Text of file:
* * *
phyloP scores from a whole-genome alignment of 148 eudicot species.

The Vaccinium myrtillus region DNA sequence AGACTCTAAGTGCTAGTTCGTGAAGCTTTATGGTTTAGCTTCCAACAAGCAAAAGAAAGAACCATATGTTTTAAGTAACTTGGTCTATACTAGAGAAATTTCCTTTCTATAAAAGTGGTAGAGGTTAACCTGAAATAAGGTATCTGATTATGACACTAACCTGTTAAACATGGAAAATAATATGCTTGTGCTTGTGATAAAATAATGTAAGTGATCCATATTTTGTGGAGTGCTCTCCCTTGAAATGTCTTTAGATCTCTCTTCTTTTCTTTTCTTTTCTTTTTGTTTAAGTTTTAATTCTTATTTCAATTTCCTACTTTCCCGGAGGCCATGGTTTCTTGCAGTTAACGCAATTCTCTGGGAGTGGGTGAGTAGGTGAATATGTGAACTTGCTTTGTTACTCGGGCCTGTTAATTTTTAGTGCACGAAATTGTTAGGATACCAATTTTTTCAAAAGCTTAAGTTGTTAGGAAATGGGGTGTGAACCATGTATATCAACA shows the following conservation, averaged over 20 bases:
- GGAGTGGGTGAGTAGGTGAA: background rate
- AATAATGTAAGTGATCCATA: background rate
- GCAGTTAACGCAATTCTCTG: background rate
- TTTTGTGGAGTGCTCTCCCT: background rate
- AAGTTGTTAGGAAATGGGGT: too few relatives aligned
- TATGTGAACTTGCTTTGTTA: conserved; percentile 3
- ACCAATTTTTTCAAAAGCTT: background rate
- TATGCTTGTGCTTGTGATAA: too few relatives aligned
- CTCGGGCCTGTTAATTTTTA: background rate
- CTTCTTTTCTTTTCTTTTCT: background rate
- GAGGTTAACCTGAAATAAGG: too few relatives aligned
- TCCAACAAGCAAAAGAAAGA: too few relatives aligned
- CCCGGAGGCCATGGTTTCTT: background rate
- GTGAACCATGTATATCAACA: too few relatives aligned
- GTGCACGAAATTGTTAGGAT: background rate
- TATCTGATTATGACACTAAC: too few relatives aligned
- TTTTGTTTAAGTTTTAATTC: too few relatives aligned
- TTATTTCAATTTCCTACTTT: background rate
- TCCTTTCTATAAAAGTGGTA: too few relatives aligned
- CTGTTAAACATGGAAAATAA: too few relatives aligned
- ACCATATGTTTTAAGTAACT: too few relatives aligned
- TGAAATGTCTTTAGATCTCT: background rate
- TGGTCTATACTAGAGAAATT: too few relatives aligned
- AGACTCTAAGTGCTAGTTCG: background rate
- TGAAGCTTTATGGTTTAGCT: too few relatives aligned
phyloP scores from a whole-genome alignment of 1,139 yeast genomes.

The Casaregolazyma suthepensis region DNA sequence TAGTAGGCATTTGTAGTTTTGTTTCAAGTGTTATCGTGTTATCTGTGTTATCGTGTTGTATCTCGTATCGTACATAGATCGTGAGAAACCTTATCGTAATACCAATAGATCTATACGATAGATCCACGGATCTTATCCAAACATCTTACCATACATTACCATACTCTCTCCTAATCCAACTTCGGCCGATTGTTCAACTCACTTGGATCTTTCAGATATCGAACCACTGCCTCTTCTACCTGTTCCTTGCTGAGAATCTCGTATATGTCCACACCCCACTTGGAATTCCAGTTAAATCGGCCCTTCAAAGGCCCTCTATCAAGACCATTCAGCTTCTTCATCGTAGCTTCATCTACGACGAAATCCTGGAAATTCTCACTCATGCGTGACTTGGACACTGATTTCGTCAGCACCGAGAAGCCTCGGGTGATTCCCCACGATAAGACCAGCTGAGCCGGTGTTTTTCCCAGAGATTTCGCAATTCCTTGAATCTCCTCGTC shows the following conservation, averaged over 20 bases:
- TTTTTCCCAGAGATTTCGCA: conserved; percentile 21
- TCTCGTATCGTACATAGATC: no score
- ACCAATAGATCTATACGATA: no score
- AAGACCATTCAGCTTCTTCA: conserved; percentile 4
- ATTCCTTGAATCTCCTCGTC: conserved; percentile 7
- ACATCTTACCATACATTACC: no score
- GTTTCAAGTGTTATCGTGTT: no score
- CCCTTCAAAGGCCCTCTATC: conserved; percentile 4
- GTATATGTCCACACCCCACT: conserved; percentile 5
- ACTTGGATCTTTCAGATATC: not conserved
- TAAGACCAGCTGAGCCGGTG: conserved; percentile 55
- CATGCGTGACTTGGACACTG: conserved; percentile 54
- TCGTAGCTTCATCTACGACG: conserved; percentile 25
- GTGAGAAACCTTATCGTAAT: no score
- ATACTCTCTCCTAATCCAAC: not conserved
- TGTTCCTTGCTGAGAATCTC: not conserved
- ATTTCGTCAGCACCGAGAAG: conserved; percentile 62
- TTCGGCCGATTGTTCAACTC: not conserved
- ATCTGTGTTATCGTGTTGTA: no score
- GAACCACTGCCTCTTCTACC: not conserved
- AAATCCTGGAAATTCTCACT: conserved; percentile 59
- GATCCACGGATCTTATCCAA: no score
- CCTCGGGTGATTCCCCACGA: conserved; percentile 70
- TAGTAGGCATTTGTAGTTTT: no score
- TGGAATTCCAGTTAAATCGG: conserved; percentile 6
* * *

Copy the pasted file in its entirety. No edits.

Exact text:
phyloP scores from a whole-genome alignment of 148 eudicot species.

The Vaccinium myrtillus region DNA sequence AGACTCTAAGTGCTAGTTCGTGAAGCTTTATGGTTTAGCTTCCAACAAGCAAAAGAAAGAACCATATGTTTTAAGTAACTTGGTCTATACTAGAGAAATTTCCTTTCTATAAAAGTGGTAGAGGTTAACCTGAAATAAGGTATCTGATTATGACACTAACCTGTTAAACATGGAAAATAATATGCTTGTGCTTGTGATAAAATAATGTAAGTGATCCATATTTTGTGGAGTGCTCTCCCTTGAAATGTCTTTAGATCTCTCTTCTTTTCTTTTCTTTTCTTTTTGTTTAAGTTTTAATTCTTATTTCAATTTCCTACTTTCCCGGAGGCCATGGTTTCTTGCAGTTAACGCAATTCTCTGGGAGTGGGTGAGTAGGTGAATATGTGAACTTGCTTTGTTACTCGGGCCTGTTAATTTTTAGTGCACGAAATTGTTAGGATACCAATTTTTTCAAAAGCTTAAGTTGTTAGGAAATGGGGTGTGAACCATGTATATCAACA shows the following conservation, averaged over 20 bases:
- GGAGTGGGTGAGTAGGTGAA: background rate
- AATAATGTAAGTGATCCATA: background rate
- GCAGTTAACGCAATTCTCTG: background rate
- TTTTGTGGAGTGCTCTCCCT: background rate
- AAGTTGTTAGGAAATGGGGT: too few relatives aligned
- TATGTGAACTTGCTTTGTTA: conserved; percentile 3
- ACCAATTTTTTCAAAAGCTT: background rate
- TATGCTTGTGCTTGTGATAA: too few relatives aligned
- CTCGGGCCTGTTAATTTTTA: background rate
- CTTCTTTTCTTTTCTTTTCT: background rate
- GAGGTTAACCTGAAATAAGG: too few relatives aligned
- TCCAACAAGCAAAAGAAAGA: too few relatives aligned
- CCCGGAGGCCATGGTTTCTT: background rate
- GTGAACCATGTATATCAACA: too few relatives aligned
- GTGCACGAAATTGTTAGGAT: background rate
- TATCTGATTATGACACTAAC: too few relatives aligned
- TTTTGTTTAAGTTTTAATTC: too few relatives aligned
- TTATTTCAATTTCCTACTTT: background rate
- TCCTTTCTATAAAAGTGGTA: too few relatives aligned
- CTGTTAAACATGGAAAATAA: too few relatives aligned
- ACCATATGTTTTAAGTAACT: too few relatives aligned
- TGAAATGTCTTTAGATCTCT: background rate
- TGGTCTATACTAGAGAAATT: too few relatives aligned
- AGACTCTAAGTGCTAGTTCG: background rate
- TGAAGCTTTATGGTTTAGCT: too few relatives aligned
phyloP scores from a whole-genome alignment of 1,139 yeast genomes.

The Casaregolazyma suthepensis region DNA sequence TAGTAGGCATTTGTAGTTTTGTTTCAAGTGTTATCGTGTTATCTGTGTTATCGTGTTGTATCTCGTATCGTACATAGATCGTGAGAAACCTTATCGTAATACCAATAGATCTATACGATAGATCCACGGATCTTATCCAAACATCTTACCATACATTACCATACTCTCTCCTAATCCAACTTCGGCCGATTGTTCAACTCACTTGGATCTTTCAGATATCGAACCACTGCCTCTTCTACCTGTTCCTTGCTGAGAATCTCGTATATGTCCACACCCCACTTGGAATTCCAGTTAAATCGGCCCTTCAAAGGCCCTCTATCAAGACCATTCAGCTTCTTCATCGTAGCTTCATCTACGACGAAATCCTGGAAATTCTCACTCATGCGTGACTTGGACACTGATTTCGTCAGCACCGAGAAGCCTCGGGTGATTCCCCACGATAAGACCAGCTGAGCCGGTGTTTTTCCCAGAGATTTCGCAATTCCTTGAATCTCCTCGTC shows the following conservation, averaged over 20 bases:
- TTTTTCCCAGAGATTTCGCA: conserved; percentile 21
- TCTCGTATCGTACATAGATC: no score
- ACCAATAGATCTATACGATA: no score
- AAGACCATTCAGCTTCTTCA: conserved; percentile 4
- ATTCCTTGAATCTCCTCGTC: conserved; percentile 7
- ACATCTTACCATACATTACC: no score
- GTTTCAAGTGTTATCGTGTT: no score
- CCCTTCAAAGGCCCTCTATC: conserved; percentile 4
- GTATATGTCCACACCCCACT: conserved; percentile 5
- ACTTGGATCTTTCAGATATC: not conserved
- TAAGACCAGCTGAGCCGGTG: conserved; percentile 55
- CATGCGTGACTTGGACACTG: conserved; percentile 54
- TCGTAGCTTCATCTACGACG: conserved; percentile 25
- GTGAGAAACCTTATCGTAAT: no score
- ATACTCTCTCCTAATCCAAC: not conserved
- TGTTCCTTGCTGAGAATCTC: not conserved
- ATTTCGTCAGCACCGAGAAG: conserved; percentile 62
- TTCGGCCGATTGTTCAACTC: not conserved
- ATCTGTGTTATCGTGTTGTA: no score
- GAACCACTGCCTCTTCTACC: not conserved
- AAATCCTGGAAATTCTCACT: conserved; percentile 59
- GATCCACGGATCTTATCCAA: no score
- CCTCGGGTGATTCCCCACGA: conserved; percentile 70
- TAGTAGGCATTTGTAGTTTT: no score
- TGGAATTCCAGTTAAATCGG: conserved; percentile 6